In practice, this randomizing operation is easily performed by taking a cube of data, dividing it into smaller cubes (cubettes) and randomly shuffling the cubettes within the original volume. We have written a computer program which, given an integer n, divides a data cube of side L Mpc into n^{3} cubettes of side L/n Mpc, randomly translates and rotates each cubette and reassembles them into a new cube of side L Mpc (analogous to manipulating a Rubik's cube, including the inside). Many different random realizations are obtained for each value of n, and n is varied from n = 2 to n = n_{max}, where n_{max} is determined by the correlation length or some analogous measure. Note that the clustering within any cubette, of length L/n, is unchanged. All the MST techniques can now be used on this "fake" data cube to identify filaments and compare them to the original. The same procedure can also be applied in 2-D to an appropriately chosen shape extracted from 2-D data. The use of the MST ensures that exactly the same criteria will be applied to identify filamentary structures every time. If filamentary features are identified at the same level in these permuted versions of the data as they were in the original data, then we conclude that the original features are spurious, the result of statistical chance. Otherwise, the expected number of spurious filaments and their variance can be obtained for these permuted versions, at different length scales, giving us the statistical significance of the original features.
One might ask at this point: What determines a filament? Does it depend arbitrarily on the choice of l_{c} and p? Actually our procedure provides a working definition of a filament. Filaments can be identified at all levels, depending on the values of the parameters we choose to reduce the MST. If a tree is not pruned enough the small filaments persist even after the permutations. For some minimum choice of the pruning level the features are unique to the original distribution, showing the statistical presence of linear structures, and providing a measure of what to call a filament. Our experiments show that for some distributions this point is never reached because there are no filaments present. Remember, our motivation is to objectively define a visual feature, then check for its statistical significance. That a linear feature identified at a particular p and l_{c} is unique to the data, in fact defines for us "a filament."
Samples to be analyzed have to be chosen with care. For the above procedure to be of value it is imperative that the data cube be a complete sample and free from obscuration. Since this is stressed and elaborated on in detail in BL I we shall not say any more here. We used the CfA redshift catalog (Huchra et al 1983), in the region > 0° and b" > 40°, with complete red-shifts down to apparent magnitude 14.5 and corrected for Virgo in-fall. We volume-limited this truncated cone by applying an absolute magnitude cutoff at -18.5 mag. Inside this volume-limited truncated cone, which contains 489 galaxies, we inscribed the largest possible cube, measuring 41.6 Mpc (H_{0} = 50 km/sec/Mpc) on each side. The data in this cube is complete and practically tree of galactic obscuration. For details of the positioning of the cube and its dimensions the reader should refer to BL I. Figure 4a shows the data cube described above, its reduced MST and the end-to-end lengths and total lengths of the identified filaments. This cube was permuted/reassembled many times for each value of n, from n = 2 to n = 10. We did not find filaments at the level of the original data in any of these realizations. In fact they are present at a significantly lower level. Figure 4b shows one of these realizations for n = 5. Again, for more details and figures, refer to BL I.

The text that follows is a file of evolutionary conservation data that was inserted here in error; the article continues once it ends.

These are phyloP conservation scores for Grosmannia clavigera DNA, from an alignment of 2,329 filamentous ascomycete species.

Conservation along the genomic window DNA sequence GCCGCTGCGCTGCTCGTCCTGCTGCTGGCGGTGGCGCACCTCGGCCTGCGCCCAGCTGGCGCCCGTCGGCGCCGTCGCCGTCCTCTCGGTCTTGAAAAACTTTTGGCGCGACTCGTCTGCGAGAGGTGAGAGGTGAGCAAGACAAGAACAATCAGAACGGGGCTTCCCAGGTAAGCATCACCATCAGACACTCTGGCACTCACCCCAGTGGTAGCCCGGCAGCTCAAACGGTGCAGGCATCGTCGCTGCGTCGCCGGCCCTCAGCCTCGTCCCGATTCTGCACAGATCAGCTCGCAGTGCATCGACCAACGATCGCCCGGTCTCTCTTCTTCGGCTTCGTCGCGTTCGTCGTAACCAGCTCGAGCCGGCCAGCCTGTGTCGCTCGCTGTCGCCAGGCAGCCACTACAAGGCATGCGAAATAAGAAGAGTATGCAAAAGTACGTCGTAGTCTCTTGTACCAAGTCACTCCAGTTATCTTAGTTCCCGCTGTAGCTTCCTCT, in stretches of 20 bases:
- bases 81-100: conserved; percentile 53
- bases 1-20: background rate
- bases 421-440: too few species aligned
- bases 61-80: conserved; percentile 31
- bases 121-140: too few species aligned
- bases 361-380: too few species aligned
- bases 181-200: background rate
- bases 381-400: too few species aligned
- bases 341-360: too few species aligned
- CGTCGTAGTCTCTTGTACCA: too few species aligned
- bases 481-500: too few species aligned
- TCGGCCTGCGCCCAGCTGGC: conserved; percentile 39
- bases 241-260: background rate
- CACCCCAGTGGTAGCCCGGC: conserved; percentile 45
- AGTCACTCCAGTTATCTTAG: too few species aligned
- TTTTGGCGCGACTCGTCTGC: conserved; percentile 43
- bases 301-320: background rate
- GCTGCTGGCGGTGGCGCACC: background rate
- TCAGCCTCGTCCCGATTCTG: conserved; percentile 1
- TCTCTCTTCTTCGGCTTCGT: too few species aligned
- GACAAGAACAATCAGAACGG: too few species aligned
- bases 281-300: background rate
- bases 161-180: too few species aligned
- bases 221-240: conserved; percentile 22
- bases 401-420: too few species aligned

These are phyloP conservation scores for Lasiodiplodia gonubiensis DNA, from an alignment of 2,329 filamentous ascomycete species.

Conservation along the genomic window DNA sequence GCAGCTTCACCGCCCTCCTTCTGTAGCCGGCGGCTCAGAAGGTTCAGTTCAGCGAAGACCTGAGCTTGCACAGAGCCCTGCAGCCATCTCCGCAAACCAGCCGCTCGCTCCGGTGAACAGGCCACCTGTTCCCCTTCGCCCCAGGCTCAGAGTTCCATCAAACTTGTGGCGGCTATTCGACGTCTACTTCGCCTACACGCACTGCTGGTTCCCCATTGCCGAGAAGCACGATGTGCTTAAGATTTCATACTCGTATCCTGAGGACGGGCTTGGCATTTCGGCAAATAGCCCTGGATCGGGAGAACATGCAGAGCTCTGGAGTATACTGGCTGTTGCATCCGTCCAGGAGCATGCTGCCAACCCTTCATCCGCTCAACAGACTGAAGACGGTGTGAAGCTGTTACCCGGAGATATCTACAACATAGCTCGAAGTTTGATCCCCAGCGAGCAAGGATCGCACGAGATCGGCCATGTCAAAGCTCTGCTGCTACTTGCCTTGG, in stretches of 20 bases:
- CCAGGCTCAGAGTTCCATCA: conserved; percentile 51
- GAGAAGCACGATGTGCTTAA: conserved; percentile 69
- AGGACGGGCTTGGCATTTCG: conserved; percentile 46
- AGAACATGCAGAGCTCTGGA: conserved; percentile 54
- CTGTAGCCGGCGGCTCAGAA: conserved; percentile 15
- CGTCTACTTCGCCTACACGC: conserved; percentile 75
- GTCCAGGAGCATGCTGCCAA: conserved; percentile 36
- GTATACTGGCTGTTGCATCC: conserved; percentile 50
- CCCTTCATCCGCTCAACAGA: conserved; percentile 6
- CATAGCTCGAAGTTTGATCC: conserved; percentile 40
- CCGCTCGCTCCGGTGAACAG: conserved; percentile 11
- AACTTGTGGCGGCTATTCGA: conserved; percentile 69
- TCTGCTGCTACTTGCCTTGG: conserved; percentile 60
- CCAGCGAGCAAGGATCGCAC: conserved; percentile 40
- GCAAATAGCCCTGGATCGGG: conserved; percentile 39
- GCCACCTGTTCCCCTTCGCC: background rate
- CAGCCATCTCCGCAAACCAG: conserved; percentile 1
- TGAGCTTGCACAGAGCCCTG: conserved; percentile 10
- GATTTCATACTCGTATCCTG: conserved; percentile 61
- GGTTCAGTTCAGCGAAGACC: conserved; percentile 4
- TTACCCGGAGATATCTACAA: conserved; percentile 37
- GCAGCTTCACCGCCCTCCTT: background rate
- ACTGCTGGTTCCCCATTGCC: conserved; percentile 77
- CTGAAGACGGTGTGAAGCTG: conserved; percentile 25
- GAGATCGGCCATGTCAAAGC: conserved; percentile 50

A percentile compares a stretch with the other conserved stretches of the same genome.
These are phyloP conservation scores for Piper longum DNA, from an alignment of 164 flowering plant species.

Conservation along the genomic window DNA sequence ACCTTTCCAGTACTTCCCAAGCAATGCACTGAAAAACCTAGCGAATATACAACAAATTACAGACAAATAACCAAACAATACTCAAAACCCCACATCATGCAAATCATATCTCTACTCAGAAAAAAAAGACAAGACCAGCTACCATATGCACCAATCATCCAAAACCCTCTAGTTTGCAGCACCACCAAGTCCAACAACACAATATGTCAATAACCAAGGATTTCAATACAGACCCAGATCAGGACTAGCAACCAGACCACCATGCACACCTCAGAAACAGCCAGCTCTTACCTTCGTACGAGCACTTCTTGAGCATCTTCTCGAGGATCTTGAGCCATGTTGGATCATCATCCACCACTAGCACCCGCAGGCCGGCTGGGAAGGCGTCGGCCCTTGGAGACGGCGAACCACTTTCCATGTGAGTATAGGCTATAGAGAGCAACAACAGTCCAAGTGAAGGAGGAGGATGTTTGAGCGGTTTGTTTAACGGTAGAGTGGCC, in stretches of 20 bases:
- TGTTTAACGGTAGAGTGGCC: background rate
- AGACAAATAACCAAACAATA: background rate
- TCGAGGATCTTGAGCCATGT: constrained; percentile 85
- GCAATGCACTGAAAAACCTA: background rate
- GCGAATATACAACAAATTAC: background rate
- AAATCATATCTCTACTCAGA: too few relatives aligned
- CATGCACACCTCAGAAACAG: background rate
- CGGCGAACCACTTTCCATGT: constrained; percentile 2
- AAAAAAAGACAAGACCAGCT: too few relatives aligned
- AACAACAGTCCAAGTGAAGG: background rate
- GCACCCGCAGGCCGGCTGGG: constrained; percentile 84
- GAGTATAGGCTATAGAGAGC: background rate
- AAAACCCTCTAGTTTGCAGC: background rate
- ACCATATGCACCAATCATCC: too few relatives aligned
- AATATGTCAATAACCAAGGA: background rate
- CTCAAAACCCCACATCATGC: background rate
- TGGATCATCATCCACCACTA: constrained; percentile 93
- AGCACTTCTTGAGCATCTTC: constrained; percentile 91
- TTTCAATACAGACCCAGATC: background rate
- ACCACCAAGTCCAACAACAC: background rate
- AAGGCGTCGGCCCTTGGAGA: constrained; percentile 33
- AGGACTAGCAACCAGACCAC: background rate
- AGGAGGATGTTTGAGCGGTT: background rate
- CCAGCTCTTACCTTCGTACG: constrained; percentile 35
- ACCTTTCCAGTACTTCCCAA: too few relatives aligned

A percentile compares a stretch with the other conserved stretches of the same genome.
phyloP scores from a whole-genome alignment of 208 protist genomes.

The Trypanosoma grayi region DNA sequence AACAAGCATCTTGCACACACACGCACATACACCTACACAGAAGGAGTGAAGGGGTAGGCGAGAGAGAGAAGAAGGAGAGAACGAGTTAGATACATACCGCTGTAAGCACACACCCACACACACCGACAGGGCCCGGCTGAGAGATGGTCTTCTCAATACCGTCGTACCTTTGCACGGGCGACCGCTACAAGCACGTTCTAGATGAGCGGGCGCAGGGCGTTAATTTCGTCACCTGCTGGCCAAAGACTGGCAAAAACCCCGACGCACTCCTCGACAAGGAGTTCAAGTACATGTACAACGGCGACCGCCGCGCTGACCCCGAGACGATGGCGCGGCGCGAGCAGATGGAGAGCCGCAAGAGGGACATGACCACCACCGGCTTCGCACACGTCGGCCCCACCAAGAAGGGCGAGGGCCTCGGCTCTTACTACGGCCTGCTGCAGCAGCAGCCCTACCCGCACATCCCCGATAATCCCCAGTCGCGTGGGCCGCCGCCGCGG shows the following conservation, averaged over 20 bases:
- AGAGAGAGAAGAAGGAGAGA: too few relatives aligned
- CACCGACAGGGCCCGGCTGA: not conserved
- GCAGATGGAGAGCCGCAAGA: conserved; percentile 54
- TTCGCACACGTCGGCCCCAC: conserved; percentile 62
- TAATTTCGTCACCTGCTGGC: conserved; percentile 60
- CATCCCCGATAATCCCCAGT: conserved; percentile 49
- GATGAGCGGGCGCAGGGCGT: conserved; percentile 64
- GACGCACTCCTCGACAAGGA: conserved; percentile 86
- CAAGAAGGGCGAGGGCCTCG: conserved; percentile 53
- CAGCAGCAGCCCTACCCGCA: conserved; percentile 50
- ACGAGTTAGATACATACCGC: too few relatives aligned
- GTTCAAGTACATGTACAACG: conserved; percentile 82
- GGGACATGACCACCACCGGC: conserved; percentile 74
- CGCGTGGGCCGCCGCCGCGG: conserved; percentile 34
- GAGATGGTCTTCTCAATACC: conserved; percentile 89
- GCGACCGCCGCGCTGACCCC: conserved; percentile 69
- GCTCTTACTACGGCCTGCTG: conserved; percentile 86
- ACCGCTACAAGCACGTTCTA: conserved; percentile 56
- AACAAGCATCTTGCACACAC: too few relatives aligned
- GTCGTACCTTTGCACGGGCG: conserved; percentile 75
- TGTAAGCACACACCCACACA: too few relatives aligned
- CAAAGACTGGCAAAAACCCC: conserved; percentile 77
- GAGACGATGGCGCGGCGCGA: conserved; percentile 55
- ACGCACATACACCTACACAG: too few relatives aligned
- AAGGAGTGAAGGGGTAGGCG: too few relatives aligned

Figure 4. |
We have also shown (Bhavsar and Ling 1988b, hereafter referred to as BL II) how easily our eye-brain is fooled into seeing large-scale filamentary features where none exist. The MST on the other hand identifies real filaments in toy models (see figure 1a and 1b in BL I) but is not fooled by spurious ones. This is shown using a construction now called Glass patterns (Glass 1969), produced by taking a random distribution of dots (figure 5a) which is then superimposed on itself with a slight rotation (figure 5b); figure 5c is the pruned and separated MST of the pattern in figure 5b.
Figure 5. |
The result is astonishing, the reader is urged to make transparencies of figure 5a and experiment. The visual impression is that of broken circular concentric rings of dots. Actually the dots have no auto-correlations, beyond the local pairings, but the eye-brain is fooled because it misinterprets a low level of global coherence (a result of the rotation) for large-scale linear features.
The MST is not fooled into identifying the perceived filaments. When the data permuting technique described above is used it shows that the filaments that the MST does identify are not statistically significant (see BL II for details.) Figure 6 shows the results of using the data permuting technique on figure 5b for n = 3, 5 and 10. Not only is the MST not fooled by the spurious filaments in figure 5b, but the ones it does identify are shown to be not statistically significant.
Figure 6. |
Questions about the type of initial conditions and mechanisms in the early universe that make filamentary structures remain unanswered. Can they result simply from gravitational instability on initial random fluctuations in matter, or do they require specific initial conditions, or even non-gravitational mechanisms? We propose to use the demonstrated success of the MST techniques to answer this question by analyzing filamentary structure among numerical simulations and comparing them with data.
^{1} A more recent controversy about a visual feature on Mars, photographed in July 1976 by the Viking orbiter, is that of a mile-long rock resembling a humanoid face (Carlotto 1988)! Back.